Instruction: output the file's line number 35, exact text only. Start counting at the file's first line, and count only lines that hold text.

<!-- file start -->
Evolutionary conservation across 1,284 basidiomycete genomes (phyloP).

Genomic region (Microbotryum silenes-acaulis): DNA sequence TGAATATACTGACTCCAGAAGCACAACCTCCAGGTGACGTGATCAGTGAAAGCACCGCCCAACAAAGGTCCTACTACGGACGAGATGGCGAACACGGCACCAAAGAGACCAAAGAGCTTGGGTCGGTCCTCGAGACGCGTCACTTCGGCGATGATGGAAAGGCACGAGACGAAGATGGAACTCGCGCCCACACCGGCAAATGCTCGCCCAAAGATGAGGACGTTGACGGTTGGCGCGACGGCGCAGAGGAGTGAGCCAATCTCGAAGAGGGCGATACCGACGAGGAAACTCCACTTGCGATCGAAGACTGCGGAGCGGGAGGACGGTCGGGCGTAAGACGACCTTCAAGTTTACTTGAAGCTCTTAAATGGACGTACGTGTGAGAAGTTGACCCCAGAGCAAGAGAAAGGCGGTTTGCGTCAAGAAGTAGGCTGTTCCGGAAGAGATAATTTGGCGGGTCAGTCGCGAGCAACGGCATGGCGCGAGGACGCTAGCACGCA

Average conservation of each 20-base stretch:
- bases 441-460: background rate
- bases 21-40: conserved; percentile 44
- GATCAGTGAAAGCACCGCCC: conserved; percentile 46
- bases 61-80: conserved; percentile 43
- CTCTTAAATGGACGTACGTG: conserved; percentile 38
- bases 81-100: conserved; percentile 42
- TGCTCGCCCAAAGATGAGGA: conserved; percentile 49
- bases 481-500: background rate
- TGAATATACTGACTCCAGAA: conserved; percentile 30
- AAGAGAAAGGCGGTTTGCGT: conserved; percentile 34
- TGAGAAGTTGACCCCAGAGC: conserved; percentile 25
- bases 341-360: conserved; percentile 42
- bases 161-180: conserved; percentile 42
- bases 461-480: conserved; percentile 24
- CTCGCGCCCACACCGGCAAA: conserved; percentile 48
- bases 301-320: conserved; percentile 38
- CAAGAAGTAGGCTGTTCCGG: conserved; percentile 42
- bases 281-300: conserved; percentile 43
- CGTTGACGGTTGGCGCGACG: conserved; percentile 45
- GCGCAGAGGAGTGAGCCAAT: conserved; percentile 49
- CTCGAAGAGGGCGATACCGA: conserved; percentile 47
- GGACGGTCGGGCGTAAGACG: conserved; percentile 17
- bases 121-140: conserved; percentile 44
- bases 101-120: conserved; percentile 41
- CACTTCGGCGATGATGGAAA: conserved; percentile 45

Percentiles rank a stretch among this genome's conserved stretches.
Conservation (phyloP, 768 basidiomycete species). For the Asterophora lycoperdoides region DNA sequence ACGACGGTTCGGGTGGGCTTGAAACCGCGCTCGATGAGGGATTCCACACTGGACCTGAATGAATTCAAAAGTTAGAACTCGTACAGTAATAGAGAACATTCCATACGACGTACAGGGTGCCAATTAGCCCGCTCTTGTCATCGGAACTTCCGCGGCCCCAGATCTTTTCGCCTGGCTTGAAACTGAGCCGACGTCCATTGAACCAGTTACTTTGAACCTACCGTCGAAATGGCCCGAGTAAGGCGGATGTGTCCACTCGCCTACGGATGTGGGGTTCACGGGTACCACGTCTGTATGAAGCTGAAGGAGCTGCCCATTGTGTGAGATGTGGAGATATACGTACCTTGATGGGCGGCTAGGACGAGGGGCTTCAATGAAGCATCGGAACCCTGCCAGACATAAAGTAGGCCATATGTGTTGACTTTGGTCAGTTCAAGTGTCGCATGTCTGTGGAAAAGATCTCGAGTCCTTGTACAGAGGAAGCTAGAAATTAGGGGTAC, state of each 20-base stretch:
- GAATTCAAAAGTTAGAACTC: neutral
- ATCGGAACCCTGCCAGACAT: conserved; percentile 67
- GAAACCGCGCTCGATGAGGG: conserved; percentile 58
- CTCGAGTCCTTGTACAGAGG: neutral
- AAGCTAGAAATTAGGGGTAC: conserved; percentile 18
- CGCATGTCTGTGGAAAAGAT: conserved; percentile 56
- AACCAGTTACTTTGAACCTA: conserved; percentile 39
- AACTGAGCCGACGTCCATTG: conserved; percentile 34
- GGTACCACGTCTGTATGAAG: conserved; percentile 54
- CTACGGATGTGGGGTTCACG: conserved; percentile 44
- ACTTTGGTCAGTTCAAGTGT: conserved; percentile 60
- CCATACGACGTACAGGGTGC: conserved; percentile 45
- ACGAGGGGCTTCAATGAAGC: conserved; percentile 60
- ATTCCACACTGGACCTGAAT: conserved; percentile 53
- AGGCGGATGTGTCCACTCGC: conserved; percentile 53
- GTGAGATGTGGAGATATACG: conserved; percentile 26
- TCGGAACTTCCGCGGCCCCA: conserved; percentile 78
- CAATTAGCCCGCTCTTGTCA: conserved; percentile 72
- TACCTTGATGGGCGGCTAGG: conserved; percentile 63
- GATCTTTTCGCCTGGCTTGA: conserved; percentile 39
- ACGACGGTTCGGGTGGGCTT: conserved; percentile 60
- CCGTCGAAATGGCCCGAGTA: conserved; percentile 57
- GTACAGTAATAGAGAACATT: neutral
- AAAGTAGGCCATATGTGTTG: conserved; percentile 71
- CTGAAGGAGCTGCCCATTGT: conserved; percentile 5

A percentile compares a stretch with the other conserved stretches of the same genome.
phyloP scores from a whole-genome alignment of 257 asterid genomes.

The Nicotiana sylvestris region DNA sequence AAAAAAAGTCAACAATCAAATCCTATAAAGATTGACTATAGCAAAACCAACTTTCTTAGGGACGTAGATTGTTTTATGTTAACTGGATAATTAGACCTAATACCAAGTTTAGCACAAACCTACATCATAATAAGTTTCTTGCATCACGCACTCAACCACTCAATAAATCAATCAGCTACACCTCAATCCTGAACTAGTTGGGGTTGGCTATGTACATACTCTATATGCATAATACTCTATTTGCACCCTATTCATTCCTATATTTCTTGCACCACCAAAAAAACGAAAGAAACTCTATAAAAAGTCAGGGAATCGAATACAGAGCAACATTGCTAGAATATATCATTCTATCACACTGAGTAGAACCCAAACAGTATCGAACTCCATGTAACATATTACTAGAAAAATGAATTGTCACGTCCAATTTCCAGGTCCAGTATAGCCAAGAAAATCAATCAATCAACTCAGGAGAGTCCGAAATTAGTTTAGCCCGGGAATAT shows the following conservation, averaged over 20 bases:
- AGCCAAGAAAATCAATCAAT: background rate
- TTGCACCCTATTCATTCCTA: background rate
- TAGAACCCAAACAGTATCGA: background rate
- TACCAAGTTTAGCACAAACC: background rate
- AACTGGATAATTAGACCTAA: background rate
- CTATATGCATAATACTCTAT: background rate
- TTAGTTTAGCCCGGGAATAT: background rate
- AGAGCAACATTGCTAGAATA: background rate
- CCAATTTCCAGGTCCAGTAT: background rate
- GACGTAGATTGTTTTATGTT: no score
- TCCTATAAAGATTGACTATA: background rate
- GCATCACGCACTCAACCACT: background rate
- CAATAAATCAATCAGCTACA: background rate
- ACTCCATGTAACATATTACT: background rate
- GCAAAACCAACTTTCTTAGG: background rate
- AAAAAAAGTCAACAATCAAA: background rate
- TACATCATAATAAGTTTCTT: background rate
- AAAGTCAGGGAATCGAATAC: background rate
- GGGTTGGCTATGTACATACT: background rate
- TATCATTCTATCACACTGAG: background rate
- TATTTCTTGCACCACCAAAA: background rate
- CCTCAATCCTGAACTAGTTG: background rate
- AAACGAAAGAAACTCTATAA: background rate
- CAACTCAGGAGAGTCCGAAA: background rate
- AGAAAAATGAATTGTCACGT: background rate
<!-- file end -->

- AAGCTAGAAATTAGGGGTAC: conserved; percentile 18